US 4219350 A
A chemical pruning, and contact composition for the selective inhibition of suckering in plant species subject thereto, particularly tobacco, said composition comprising as an active species 2-ethyl-1,3-hexanediol.
1. A method for the inhibition of suckering in growing plants susceptible thereto comprising the application of an effective amount of a composition comprising an active agent consisting essentially of 2-ethyl-1,3-hexanediol.
2. The method of claim 1 further comprising applying said composition selectively to the suckering zone.
3. The method of claim 1 wherein the composition comprises an aqueous solution of from about 2.5 to about 50% by weight of 2-ethyl-1,3-hexanediol applied at a rate of from about 0.3 to about 15 ml. per cultivar.
4. A method for the inhibition of secondary growth in growing topped tobacco plants comprising applying topically an effective amount of 2-ethyl-1,3-hexanediol.
5. The method of claim 4, wherein 2-ethyl-1,3-hexanediol is applied in aqueous solution at a concentration from about 2.5 to about 50% by weight and a rate of about 20 to about 100 lbs. per acre of cultivated tobacco.
6. In the inhibition of plant growth by topical application of chemical agent to meristematic tissue, the improvement which comprises the utilization of an effective amount of a composition consisting essentially of 2-ethyl-1-3, hexanediol.
Certain species of plants exhibit at least in the mature stages a tendency to suckering i.e., the formation of subordinate shoots springing from a bud on the stem, so-called axillary buds. This secondary growth has the effect of subverting the maturation of blossoms, fruit, or leaves for ultimate harvesting and is accordingly desirously avoided in cultivation. This tendency is particularly pronounced in the tobacco plant, especially in the maturation stage following topping or decapitation, i.e., the removal of the terminal growth, main leader or stem apex. In other cases, topping or removal of apical meristematic tissue is itself desirably accomplished chemically.
Large leaf tobaccos as grown in the United States have typically been topped at or shortly after flowering, when dark air cured and fire cured types may have 10 to 16 leaves and burley, flue-cured, Maryland or cigar types may have 16 to 20 leaves. Tops (the blossoms) in tobacco tend to suppress sucker growth down the stalk, so when tops are removed rapid and profuse sucker growth occurs at the juncture of the stem and each leaf thus limiting the development of the upper leaves which are by far the most profitable. Also, suckers provide food for young budworms and hornworms in addition to supplying a preferred site for hornworm egg laying. Accordingly, sucker control is essential for commercial cultivation. It is also important for efficient harvesting, as current mechanical harvesters require near-perfect sucker control for proper operation.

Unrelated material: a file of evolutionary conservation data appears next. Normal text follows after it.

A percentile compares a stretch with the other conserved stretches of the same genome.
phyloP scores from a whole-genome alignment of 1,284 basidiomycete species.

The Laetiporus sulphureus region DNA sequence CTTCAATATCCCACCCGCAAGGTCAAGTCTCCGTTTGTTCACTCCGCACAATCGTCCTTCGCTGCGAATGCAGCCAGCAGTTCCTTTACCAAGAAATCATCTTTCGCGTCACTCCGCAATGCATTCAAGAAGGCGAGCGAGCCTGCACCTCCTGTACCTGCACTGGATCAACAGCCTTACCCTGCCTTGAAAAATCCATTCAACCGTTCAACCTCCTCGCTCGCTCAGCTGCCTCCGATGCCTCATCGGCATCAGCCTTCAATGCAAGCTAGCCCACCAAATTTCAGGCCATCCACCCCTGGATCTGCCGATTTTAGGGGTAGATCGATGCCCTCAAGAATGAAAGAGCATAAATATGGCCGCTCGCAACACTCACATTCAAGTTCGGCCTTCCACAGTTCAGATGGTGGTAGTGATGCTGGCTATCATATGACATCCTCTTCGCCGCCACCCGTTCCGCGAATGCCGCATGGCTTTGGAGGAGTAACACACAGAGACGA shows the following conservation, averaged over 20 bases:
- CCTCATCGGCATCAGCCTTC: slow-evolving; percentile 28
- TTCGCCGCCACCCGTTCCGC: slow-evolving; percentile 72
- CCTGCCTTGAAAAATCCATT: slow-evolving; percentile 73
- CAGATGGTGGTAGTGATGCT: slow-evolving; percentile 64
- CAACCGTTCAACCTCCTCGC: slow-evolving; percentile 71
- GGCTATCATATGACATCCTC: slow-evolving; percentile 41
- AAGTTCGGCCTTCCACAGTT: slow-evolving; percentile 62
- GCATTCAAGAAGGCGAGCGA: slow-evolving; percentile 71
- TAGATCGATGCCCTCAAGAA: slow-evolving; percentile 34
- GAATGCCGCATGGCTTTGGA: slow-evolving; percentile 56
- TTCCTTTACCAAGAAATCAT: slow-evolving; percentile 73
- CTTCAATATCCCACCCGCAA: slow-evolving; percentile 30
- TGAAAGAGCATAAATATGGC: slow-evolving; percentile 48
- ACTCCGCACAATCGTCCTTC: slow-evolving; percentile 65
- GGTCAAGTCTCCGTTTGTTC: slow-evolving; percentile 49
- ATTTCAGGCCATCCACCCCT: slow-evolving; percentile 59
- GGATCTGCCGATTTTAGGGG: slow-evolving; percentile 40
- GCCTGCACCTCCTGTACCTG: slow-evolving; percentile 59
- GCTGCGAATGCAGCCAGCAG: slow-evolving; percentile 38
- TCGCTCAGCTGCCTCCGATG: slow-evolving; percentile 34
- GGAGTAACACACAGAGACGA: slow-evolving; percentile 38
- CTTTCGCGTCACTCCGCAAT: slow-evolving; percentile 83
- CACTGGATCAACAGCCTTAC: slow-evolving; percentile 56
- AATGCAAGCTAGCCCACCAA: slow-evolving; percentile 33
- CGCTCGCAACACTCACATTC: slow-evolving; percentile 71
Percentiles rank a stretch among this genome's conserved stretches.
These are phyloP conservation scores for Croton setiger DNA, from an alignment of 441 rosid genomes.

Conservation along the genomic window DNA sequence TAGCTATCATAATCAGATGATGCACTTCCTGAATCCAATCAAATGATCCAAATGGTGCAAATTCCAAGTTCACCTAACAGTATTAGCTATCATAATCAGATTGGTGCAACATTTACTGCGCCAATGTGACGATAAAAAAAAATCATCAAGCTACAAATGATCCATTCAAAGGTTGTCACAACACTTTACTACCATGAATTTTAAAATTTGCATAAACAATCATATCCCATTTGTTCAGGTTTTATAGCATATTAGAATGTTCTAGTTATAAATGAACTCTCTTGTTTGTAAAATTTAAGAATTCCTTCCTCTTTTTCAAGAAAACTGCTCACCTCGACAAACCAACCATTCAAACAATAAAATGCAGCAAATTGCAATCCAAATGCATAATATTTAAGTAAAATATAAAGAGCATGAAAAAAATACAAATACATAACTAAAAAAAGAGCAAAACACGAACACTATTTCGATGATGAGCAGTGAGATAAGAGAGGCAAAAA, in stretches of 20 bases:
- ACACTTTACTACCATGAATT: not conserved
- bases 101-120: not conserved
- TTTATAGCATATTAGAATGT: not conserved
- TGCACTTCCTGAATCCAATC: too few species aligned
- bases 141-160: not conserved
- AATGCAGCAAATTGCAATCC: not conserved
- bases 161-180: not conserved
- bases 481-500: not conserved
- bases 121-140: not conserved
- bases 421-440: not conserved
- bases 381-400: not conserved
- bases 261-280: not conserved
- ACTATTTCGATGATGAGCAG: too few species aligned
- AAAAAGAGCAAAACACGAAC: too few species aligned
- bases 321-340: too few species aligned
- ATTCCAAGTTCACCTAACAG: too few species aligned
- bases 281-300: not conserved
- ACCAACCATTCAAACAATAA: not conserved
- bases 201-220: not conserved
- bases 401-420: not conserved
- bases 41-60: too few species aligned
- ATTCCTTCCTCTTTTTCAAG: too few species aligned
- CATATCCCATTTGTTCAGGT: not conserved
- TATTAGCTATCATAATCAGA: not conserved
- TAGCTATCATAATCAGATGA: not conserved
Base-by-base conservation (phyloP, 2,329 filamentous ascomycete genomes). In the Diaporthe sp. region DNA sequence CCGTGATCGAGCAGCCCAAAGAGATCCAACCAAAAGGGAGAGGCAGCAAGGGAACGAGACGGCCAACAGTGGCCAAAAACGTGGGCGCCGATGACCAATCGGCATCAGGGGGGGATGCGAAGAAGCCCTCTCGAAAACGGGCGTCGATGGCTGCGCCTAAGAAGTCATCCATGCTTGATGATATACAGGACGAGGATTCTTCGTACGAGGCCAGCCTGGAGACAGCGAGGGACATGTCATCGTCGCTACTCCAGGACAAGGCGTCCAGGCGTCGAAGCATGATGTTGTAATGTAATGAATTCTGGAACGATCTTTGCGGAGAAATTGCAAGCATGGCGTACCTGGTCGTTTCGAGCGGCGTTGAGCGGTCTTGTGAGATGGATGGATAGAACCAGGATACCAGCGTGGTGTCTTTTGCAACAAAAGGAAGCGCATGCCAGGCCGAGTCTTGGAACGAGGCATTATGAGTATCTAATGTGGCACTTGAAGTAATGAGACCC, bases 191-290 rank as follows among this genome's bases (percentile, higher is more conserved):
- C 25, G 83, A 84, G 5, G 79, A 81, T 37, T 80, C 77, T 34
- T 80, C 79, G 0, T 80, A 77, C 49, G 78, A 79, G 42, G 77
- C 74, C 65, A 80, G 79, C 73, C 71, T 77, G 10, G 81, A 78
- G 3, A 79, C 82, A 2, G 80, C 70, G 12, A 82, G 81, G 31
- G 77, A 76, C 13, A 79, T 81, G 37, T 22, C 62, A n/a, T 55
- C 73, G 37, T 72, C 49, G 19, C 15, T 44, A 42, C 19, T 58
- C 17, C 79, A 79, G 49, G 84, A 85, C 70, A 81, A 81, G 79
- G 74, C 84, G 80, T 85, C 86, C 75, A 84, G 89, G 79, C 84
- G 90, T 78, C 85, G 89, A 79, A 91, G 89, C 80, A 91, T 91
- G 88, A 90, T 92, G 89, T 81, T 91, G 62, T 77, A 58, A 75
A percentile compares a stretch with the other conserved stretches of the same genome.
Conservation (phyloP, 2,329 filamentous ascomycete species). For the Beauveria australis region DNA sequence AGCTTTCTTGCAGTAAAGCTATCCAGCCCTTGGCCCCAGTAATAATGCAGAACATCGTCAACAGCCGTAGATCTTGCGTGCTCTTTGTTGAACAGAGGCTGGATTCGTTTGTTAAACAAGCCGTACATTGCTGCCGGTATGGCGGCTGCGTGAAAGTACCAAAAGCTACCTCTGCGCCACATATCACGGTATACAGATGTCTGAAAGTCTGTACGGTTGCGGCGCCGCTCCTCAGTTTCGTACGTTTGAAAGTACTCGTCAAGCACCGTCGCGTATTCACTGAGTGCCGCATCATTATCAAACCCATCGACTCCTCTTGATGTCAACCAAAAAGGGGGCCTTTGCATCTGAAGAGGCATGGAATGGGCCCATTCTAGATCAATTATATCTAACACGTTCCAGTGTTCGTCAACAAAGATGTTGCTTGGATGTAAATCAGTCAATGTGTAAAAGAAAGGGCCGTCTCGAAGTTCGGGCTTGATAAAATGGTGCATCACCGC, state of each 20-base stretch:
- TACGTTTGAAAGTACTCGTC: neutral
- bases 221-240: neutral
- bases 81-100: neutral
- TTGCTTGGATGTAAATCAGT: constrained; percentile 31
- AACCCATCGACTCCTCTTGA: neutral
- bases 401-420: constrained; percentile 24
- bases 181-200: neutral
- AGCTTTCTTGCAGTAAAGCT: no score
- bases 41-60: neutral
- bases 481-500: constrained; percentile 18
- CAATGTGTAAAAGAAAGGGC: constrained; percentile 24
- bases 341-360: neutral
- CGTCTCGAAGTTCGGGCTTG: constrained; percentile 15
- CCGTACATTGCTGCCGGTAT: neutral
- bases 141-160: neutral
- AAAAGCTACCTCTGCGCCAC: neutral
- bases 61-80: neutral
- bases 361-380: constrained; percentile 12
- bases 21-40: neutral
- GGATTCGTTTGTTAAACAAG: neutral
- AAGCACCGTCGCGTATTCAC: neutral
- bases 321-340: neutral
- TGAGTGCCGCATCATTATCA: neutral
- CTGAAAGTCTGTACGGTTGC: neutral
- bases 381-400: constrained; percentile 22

Recently, earlier topping in the button stage has been employed as a means of increasing yields and affording better pest control. The resultant increased tendency to sucker had been controlled in the past by hand removal as often as three times in one season. Most recently, control has been achieved by the use of contact chemical control agents, such as methyl caproate in combination with a later application of a systemic agent such as maleic hydrazide which controls subsequent secondary growths. Successful sucker control permits most of the plant resources to be directed into making larger and heavier leaves, with sufficient spread to have desirable quality.
Various contact chemical agents have been tested for improved sucker control including dimethyldodecylamine acetate ("Penar" manufactured by Pennwalt), 1-octanol/1-decanol mixtures (C6 -C12) (available, for example as Off-Shoot-T from Proctor and Gamble Co.) the lower alkyl esters of fatty acids (available as Off-Shoot-O from Proctor and Gamble Co.) and Emgard (from Emery Industries, Inc.) and methyl pelargonate (T-61, available from Emery Industries). See Tobacco Science XIV, pp. 65-68 (1970) and XVI, pp. 134-135 (1972). Although results of testing vary, the dual use of the higher fatty alcohol/maleic hydrazide systems proved superior in testing as reported in Tobacco Science XIV, pp. 86-88 (1970), resulting in the lowest sucker numbers and weight per plant with destruction of the primary and secondary buds in the leaf axils contacted.
A more detailed study of the higher fatty alcohol systems in J. Agri. Food Chem. Vol. 15, #16, pp. 972-5 (1967) showed that the C9 -C11 species were highly active, more so than the corresponding higher fatty acid methyl ester, whereas higher or lower fatty alcohols were relatively inactive.